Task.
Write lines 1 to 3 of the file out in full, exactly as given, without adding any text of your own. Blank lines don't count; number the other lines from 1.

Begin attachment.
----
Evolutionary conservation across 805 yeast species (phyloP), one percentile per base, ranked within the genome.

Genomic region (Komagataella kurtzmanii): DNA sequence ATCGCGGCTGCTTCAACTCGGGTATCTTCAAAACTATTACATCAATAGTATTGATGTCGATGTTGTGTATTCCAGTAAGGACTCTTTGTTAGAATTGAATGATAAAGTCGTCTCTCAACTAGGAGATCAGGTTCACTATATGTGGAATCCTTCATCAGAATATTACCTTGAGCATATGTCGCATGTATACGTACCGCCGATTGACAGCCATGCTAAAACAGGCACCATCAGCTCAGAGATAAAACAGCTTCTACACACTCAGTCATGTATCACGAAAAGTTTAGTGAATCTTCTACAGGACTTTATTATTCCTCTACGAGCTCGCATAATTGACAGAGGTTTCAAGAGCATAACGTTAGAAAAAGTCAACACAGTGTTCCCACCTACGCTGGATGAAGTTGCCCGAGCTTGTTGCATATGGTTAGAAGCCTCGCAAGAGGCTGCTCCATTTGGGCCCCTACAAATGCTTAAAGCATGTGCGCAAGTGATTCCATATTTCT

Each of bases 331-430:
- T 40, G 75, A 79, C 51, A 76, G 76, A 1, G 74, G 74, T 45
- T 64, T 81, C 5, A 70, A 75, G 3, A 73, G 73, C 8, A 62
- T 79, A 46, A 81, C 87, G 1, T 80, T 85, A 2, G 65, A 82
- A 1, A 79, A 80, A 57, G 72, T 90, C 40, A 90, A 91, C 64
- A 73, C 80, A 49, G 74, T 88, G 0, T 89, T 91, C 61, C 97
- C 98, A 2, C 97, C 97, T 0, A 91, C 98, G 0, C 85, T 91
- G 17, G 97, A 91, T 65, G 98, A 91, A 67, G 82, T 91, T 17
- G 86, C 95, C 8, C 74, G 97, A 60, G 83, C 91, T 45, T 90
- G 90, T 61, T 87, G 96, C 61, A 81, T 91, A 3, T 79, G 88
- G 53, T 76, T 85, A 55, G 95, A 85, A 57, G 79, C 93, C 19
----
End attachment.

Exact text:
Evolutionary conservation across 805 yeast species (phyloP), one percentile per base, ranked within the genome.

Genomic region (Komagataella kurtzmanii): DNA sequence ATCGCGGCTGCTTCAACTCGGGTATCTTCAAAACTATTACATCAATAGTATTGATGTCGATGTTGTGTATTCCAGTAAGGACTCTTTGTTAGAATTGAATGATAAAGTCGTCTCTCAACTAGGAGATCAGGTTCACTATATGTGGAATCCTTCATCAGAATATTACCTTGAGCATATGTCGCATGTATACGTACCGCCGATTGACAGCCATGCTAAAACAGGCACCATCAGCTCAGAGATAAAACAGCTTCTACACACTCAGTCATGTATCACGAAAAGTTTAGTGAATCTTCTACAGGACTTTATTATTCCTCTACGAGCTCGCATAATTGACAGAGGTTTCAAGAGCATAACGTTAGAAAAAGTCAACACAGTGTTCCCACCTACGCTGGATGAAGTTGCCCGAGCTTGTTGCATATGGTTAGAAGCCTCGCAAGAGGCTGCTCCATTTGGGCCCCTACAAATGCTTAAAGCATGTGCGCAAGTGATTCCATATTTCT

Each of bases 331-430: